A heartbreaking tale of two lesbian lovers


“Two of Us,” a heartbreaking story of lesbian love, starts tomorrow, Friday, Feb. 5, virtually and at the M.V. Film Center. While their love might seem entirely acceptable in today’s world, it’s not so, considering the age, culture, and location of these two gay pensioners.

Lippo Meneghetti directed his first feature, shown at the 2019 Toronto Film Festival. It stars German actress Barbara Sukowa as Nina Dorn, and Martine Chevallier as Mado (Madeleine) Girard. Awardwinning Sukowa is known for her Rainer Werner Fassbinder and Margarethe von Trotta roles, and Chevallier for hers at the Comédie-Française.

“Two of Us” is set in provincial Southern France, and narrates a love affair that has gone on secretly for many years. The film opens with two girls playing hide-and-seek in an idyllic park near a river, and it foreshadows what follows. The next scenes show Nina and Mado sharing apartments across the hall from one another, to which they discreetly withdraw when occasion makes it necessary. The fact that their passion, well-illustrated with physical intimacy, remains hidden becomes clear when M. Brémond (Hervé Sogne), a realtor, comes to discuss putting Mado’s apartment on the market. Nina, the more open of the couple, wisecracks about their being “two old dykes.” Nina is busy making arrangements for them to move to Rome, where they first met, and plan to live openly as lesbians.

A fly in the ointment develops when Mado’s two adult children, Anne (Léa Drucker), her son Frédéric (Jérome Varanfrain), and her grandson Théo (Augustin Reynes) come to celebrate Mado’s birthday. With Anne as a divorced hairdresser, the film suggests these characters are less than upper-middle-class, or at least not intellectuals. The birthday celebration offers Mado the occasion for telling her children that she plans to sell her apartment and move to Rome, but she avoids announcing it. She also has told M. Brémond that she has decided not to sell the apartment, which she shared with her late husband.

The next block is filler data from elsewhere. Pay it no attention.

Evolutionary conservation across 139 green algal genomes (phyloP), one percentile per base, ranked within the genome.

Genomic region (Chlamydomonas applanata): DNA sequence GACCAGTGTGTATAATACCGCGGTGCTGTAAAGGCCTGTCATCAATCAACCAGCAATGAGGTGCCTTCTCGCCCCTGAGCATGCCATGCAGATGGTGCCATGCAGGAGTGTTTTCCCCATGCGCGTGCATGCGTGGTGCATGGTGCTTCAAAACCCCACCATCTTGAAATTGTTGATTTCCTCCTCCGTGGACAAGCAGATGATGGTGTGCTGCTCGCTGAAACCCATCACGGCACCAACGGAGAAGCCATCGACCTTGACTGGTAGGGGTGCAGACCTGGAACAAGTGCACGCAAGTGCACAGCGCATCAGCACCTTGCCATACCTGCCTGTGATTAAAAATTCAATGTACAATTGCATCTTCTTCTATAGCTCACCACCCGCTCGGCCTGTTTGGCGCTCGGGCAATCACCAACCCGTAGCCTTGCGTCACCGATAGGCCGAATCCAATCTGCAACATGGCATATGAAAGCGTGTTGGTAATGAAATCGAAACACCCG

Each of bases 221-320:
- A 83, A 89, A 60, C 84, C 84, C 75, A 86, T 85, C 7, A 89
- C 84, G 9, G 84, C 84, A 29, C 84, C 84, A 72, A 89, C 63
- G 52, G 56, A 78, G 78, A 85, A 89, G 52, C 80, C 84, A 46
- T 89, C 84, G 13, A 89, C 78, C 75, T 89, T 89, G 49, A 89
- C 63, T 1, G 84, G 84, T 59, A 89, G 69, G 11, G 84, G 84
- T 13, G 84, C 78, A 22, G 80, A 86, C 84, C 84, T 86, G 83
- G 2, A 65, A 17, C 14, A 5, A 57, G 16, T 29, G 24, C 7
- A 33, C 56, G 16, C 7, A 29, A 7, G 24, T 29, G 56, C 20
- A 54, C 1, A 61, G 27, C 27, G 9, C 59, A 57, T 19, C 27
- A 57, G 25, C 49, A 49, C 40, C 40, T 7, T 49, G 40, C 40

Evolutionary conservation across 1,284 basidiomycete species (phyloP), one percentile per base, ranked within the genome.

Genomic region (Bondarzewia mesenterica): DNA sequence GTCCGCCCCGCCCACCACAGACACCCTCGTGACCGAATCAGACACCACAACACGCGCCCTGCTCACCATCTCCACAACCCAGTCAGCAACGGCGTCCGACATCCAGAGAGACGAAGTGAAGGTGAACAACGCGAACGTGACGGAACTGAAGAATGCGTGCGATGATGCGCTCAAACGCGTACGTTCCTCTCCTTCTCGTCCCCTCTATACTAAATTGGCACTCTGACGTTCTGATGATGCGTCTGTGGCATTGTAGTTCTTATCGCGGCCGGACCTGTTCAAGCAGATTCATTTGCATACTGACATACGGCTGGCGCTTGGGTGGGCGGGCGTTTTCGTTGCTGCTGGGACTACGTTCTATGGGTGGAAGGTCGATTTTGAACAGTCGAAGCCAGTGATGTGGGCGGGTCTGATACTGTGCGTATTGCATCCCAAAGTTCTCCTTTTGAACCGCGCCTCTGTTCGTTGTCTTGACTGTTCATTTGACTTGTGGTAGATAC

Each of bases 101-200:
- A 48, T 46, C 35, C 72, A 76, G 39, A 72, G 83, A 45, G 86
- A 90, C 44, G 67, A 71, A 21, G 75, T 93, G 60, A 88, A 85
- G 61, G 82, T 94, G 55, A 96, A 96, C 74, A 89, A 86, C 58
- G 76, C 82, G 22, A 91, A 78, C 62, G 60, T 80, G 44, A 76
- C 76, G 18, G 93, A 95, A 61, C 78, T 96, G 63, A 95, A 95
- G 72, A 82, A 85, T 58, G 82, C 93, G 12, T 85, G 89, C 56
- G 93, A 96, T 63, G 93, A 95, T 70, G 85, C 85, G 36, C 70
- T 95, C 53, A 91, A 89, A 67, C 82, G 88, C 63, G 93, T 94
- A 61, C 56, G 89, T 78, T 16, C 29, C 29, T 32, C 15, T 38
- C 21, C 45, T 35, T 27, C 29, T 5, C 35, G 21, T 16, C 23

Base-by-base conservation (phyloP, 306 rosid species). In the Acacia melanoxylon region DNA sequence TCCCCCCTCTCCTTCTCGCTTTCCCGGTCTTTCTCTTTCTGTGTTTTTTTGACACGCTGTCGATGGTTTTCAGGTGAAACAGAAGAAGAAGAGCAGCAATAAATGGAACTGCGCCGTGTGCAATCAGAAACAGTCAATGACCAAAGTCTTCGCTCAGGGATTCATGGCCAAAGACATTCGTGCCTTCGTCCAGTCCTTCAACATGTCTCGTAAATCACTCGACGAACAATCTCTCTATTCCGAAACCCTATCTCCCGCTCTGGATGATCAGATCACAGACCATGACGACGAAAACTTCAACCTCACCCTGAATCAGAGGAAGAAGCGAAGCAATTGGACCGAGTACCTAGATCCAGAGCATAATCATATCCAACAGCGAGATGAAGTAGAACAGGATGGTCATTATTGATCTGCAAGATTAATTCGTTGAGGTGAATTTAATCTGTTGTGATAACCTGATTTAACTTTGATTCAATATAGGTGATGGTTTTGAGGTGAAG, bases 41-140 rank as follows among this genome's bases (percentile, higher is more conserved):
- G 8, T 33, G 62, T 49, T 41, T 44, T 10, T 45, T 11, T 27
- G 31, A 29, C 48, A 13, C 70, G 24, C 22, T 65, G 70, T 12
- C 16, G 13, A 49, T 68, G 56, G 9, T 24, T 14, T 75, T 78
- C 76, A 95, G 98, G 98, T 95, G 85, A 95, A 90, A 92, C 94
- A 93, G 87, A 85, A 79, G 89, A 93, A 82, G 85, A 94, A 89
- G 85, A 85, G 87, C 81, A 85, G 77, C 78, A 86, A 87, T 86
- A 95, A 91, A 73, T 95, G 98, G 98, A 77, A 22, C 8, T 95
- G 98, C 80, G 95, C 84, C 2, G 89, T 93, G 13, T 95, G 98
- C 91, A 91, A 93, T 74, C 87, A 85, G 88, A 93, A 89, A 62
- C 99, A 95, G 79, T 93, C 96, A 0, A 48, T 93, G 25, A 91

Nina, the more emotional of the two, is furious about Mado’s reluctance. Then in a close-up of food burning in a frying pan, Nina discovers that Mado has taken ill, and calls an ambulance. It turns out that Mado has had a debilitating stroke, and can no longer speak.

The film quietly illustrates how Nina’s intimacy with Mado doesn’t register with those at the hospital. Once Mado returns home, the next obstacle occurs in the form of Muriel (Muriel Bénazéraf), a caretaker who has been hired by Anne. When Nina tries to care for her beloved, Muriel resists. With keys to Mado’s apartment, Nina slips in at night to spend time with Mado, and the film conveys the tension between Nina and Muriel. Eventually Muriel is fired as a result of Nina’s sometimes violent machinations, including smashing Anne’s car and later a window. It becomes evident that Anne suspects the nature of Nina’s relationship with her mother. In time, Mado is confined to a nursing home, but Nina plans to escape with her to Rome.

“Two of Us” effectively conveys the pressures that these two late-in-life women undergo without either sentimentalizing the story or turning it melodramatic at the end. As Nina, Zukowa delivers a powerful performance, one the viewer will not easily forget.

Information and tickets for “Two of Us,” both virtually and at the Film Center, are available at mvfilmsociety.com.